CURRENCY forecasters have had it hard in recent years. Most expected the euro to rise after its launch in 1999, yet it fell. When America went into recession last year, the dollar was tipped to decline; it rose. So to help forecasters really get their teeth into exchange rates, The Economist has updated its Big Mac index.
Devised 16 years ago as a light-hearted guide to whether currencies are at their “correct” level, the index is based on the theory of purchasing-power parity (PPP). In the long run, countries' exchange rates should move towards rates that would equalise the prices of an identical basket of goods and services. Our basket is a McDonald's Big Mac, produced in 120 countries. The Big Mac PPP is the exchange rate that would leave hamburgers costing the same in America as elsewhere. Comparing these with actual rates signals if a currency is under- or overvalued.
The first column of the table shows the local-currency prices of a Big Mac. The second converts these into dollars. The average American price has fallen slightly over the past year, to $2.49. The cheapest Big Mac is in Argentina (78 cents), after its massive devaluation; the most expensive ($3.81) is in Switzerland. By this measure, the Argentine peso is the most undervalued currency and the Swiss franc the most overvalued.
The third column calculates Big Mac PPPs. Dividing the Japanese price by the American price, for instance, gives a dollar PPP of ¥105, against an actual exchange rate of ¥130. This implies that the yen is 19% undervalued. The euro is only 5% undervalued relative to its Big Mac PPP, far less than many economists claim. The euro area may have a single currency, but the price of a Big Mac varies widely, from euro2.15 in Greece to euro2.95 in France. However, that range has narrowed from a year ago. And prices vary just as much within America, which is why we use the average price in four cities.
The Australian dollar is the most undervalued rich-world currency, 35% below McParity. No wonder the Australian economy was so strong last year. Sterling, by contrast, is one of the few currencies that is overvalued against the dollar, by 16%; it is 21% too strong against the euro.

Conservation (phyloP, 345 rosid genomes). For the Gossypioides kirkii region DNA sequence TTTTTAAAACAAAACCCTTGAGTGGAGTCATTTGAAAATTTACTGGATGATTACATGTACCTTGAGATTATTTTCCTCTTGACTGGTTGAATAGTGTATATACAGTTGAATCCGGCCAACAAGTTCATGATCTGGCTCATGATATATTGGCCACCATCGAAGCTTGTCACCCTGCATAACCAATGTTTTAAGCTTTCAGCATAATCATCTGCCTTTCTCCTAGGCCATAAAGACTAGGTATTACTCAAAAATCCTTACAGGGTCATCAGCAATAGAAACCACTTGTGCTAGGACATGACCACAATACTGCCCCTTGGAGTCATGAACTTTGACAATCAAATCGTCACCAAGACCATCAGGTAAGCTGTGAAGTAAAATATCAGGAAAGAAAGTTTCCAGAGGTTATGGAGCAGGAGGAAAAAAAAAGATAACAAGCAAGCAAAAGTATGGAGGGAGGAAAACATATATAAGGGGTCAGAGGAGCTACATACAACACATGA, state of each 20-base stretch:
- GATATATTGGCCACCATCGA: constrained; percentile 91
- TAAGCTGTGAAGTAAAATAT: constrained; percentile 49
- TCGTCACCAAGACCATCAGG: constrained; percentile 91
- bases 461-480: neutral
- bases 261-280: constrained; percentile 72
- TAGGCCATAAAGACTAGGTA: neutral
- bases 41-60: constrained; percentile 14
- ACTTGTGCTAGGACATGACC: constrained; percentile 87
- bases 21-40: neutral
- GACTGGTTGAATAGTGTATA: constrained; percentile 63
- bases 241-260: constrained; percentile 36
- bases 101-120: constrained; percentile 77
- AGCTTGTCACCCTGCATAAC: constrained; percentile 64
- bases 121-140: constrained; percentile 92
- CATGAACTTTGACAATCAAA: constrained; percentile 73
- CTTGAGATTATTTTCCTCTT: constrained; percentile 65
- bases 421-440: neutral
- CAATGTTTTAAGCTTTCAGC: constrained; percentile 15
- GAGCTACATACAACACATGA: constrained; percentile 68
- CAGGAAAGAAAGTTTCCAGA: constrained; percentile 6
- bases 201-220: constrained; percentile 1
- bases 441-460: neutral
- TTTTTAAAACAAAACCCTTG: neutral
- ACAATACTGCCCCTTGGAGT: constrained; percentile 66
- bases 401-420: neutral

Overall, the dollar now looks more overvalued against the average of the other big currencies than at any time in the life of the Big Mac index. Most emerging-market currencies also look cheap against the dollar. Over half the emerging-market currencies are more than 30% undervalued. That implies that any currency close to McParity (eg, the Argentine peso last year, or the Mexican peso today) will be overvalued against other emerging-market rivals.
Adjustment back towards PPP does not always come through a shift in exchange rates. It can also come about partly through price changes. In 1995 the yen was 100% overvalued. It has since fallen by 35%; but the price of a Japanese burger has also dropped by one-third.
Every time we update our Big Mac index, readers complain that burgernomics does not cut the mustard. The Big Mac is an imperfect basket. Hamburgers cannot be traded across borders; prices may be distorted by taxes, different profit margins or differences in the cost of non-tradable goods and services, such as rents. Yet it seems to pay to follow burgernomics.
In 1999, for instance, the Big Mac index suggested that the euro was already overvalued at its launch, when nearly every economist predicted it would rise. Several studies confirm that, over the long run, purchasing-power parity—including the Big Mac PPP—is a fairly good guide to exchange-rate movements.
Still, currencies can deviate from PPP for long periods. In the early 1990s the Big Mac index repeatedly signalled that the dollar was undervalued, yet it continued to slide for several years until it flipped around. Our latest figures suggest that, sooner or later, the mighty dollar will tumble: relish for fans of burgernomics.
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